First, pack weight... I did both base camp (and Island peak) and annapurna circuit with a small pack.. 22 lbs total with sleeping bag and it was fine.. If you take more weight than that your wasting your time and your energy.. Contact me if you want a packing list... The best way I found to get into shape is go on hikes. If that is not an option a run/ hike workout on the treadmill works great.. Do at least 4 miles 3 days a week. Run at a 3% incline for 5 minutes, then jack up the treadmill as high as it will go and walk at 3.5mph for 10 minutes.. repeat 3 times. This will be great. You will be in shape but nothing can prep you for the altitude. I was ok on annapurna circuit, got sick at base camp of everst, and the climbed Island Peak with no problem.. Bottom line, the better in shape you are, the more fun you will have..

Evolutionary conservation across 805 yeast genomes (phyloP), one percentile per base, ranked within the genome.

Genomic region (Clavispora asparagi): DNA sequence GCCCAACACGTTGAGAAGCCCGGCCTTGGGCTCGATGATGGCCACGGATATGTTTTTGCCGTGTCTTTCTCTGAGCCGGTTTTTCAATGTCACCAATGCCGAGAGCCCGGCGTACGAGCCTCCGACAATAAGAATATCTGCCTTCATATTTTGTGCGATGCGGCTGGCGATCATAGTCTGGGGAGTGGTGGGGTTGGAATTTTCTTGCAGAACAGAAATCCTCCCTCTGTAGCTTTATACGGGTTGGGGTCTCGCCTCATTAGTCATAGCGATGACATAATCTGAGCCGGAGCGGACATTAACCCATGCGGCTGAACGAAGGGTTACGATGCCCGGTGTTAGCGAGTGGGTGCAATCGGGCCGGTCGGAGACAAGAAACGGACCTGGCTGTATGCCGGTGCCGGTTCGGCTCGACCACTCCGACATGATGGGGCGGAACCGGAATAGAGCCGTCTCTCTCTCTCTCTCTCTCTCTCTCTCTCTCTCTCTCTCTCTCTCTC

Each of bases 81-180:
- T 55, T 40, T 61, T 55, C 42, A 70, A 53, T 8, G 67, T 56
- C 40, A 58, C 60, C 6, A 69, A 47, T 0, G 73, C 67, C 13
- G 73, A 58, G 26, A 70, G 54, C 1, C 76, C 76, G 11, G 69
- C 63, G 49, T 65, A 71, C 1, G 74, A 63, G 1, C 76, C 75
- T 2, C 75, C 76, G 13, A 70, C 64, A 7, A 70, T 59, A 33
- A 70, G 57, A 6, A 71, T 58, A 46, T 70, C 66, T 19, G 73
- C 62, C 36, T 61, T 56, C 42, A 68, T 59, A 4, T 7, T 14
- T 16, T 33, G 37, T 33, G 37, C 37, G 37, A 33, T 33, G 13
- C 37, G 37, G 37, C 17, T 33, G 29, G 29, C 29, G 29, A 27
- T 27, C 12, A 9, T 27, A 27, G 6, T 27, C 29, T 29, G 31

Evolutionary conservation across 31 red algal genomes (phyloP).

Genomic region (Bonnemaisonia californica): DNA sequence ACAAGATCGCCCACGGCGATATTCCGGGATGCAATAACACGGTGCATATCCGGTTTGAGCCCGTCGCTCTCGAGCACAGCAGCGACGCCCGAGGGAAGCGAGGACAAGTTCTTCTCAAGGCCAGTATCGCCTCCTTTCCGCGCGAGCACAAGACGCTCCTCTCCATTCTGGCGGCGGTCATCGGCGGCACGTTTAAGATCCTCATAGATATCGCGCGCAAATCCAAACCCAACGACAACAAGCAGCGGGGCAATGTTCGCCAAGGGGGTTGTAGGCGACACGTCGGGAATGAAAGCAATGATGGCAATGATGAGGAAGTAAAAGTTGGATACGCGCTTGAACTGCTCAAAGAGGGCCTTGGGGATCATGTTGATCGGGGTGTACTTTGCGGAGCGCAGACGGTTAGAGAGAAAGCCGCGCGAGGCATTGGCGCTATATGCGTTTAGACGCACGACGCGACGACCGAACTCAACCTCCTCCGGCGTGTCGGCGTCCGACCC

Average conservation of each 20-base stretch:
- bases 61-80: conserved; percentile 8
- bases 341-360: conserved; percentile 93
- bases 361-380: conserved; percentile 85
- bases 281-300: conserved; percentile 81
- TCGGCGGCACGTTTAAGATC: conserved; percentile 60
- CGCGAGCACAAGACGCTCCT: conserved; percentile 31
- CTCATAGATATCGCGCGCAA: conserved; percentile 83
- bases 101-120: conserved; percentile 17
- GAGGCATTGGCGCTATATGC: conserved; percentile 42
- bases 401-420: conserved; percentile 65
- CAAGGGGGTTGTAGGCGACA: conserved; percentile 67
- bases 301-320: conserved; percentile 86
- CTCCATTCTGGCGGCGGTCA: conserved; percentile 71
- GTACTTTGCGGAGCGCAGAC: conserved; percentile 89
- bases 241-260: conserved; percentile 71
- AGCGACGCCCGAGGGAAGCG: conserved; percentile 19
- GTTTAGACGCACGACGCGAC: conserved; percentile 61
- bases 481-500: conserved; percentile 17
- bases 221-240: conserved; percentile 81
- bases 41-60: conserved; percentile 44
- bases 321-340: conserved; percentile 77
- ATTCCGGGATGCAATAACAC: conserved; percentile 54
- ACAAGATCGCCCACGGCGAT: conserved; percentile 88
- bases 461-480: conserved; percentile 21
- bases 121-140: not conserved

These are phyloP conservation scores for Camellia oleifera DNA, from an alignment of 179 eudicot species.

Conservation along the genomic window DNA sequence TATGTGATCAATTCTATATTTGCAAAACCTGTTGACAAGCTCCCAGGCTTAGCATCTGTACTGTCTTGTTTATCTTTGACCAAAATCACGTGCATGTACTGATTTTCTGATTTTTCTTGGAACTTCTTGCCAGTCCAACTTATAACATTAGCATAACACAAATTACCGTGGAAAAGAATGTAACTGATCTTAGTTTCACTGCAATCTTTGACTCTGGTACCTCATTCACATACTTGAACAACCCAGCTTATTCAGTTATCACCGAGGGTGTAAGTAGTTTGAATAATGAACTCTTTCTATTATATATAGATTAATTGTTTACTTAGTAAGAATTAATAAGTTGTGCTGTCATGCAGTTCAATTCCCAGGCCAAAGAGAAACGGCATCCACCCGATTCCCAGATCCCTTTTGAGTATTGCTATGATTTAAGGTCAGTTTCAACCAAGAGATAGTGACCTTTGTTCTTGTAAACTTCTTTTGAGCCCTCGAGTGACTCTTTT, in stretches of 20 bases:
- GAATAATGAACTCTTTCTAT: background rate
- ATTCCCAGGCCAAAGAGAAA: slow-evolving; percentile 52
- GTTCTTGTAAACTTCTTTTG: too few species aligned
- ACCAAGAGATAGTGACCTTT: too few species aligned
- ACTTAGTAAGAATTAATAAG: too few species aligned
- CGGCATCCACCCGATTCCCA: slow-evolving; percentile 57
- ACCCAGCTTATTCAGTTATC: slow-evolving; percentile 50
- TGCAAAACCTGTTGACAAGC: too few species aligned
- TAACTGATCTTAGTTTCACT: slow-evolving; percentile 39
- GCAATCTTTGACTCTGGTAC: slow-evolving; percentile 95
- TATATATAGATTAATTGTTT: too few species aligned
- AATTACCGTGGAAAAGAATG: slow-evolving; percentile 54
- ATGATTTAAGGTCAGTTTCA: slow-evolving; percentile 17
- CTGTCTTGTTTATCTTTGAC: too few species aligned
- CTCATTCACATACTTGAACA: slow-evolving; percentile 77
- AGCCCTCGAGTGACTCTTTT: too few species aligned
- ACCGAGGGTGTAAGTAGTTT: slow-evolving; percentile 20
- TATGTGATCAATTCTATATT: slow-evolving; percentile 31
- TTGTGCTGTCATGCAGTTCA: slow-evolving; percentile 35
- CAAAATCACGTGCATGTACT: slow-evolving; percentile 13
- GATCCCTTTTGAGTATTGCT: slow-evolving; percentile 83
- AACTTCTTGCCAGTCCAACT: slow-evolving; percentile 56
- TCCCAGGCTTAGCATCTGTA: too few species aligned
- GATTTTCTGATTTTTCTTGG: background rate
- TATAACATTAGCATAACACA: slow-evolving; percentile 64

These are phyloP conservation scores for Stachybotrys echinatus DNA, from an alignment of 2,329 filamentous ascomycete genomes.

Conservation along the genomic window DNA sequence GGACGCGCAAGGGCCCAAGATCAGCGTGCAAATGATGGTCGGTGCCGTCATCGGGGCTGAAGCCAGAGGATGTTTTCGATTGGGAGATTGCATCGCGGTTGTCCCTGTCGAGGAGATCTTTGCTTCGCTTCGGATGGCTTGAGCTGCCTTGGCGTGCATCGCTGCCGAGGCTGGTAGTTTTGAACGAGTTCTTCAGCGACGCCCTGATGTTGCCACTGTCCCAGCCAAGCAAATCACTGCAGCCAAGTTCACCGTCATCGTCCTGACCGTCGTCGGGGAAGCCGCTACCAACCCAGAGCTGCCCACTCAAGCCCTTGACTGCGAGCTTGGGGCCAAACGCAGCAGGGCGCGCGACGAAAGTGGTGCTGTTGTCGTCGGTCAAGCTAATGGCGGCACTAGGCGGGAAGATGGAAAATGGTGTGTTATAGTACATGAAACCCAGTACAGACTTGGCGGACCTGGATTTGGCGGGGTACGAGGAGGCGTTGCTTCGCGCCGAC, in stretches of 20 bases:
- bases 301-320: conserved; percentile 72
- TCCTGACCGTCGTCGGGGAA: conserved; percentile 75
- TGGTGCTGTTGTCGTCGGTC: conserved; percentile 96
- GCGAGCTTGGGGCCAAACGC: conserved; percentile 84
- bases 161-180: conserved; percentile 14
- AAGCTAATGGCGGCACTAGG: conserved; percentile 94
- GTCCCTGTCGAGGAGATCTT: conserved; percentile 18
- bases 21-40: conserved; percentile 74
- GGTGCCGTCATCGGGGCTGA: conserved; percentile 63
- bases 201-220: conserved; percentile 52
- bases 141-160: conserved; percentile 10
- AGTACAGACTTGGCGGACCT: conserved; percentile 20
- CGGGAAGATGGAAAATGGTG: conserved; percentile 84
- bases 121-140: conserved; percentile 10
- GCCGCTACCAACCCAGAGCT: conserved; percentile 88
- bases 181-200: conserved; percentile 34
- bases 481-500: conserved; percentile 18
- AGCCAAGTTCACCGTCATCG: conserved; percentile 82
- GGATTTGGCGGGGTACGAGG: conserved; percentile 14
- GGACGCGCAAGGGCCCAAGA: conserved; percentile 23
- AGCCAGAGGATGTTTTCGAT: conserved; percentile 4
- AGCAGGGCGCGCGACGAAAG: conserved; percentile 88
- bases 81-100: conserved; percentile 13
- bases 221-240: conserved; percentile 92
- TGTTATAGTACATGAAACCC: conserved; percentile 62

Zzapped
26th January 2009, 02:53 AM
Just discovered this site..........Im off to EBC in May 2009, ive been a lazy fat slob most of my life and decided to do something about it and set a goal, EBC. Im working out 6 days per week on the treadmill and also walking about 4 k's perday up and down the hilly part of my suburb . My main concern is Altitude Sickness so I am arriving in Kathmandu two days before my trek starts to try to acclimatise a bit better, do you think that will help and what else could you suggest to help me to my goal

Cheers

Z

Escher
26th January 2009, 12:28 PM
Having some time in Kathmandu is a good idea, not so much for acclimatisation as that doesn't really start until after 2500m or higher, but to recover from your flight and be able to relax. If you are feeling refreshed then your body will cope better with everything.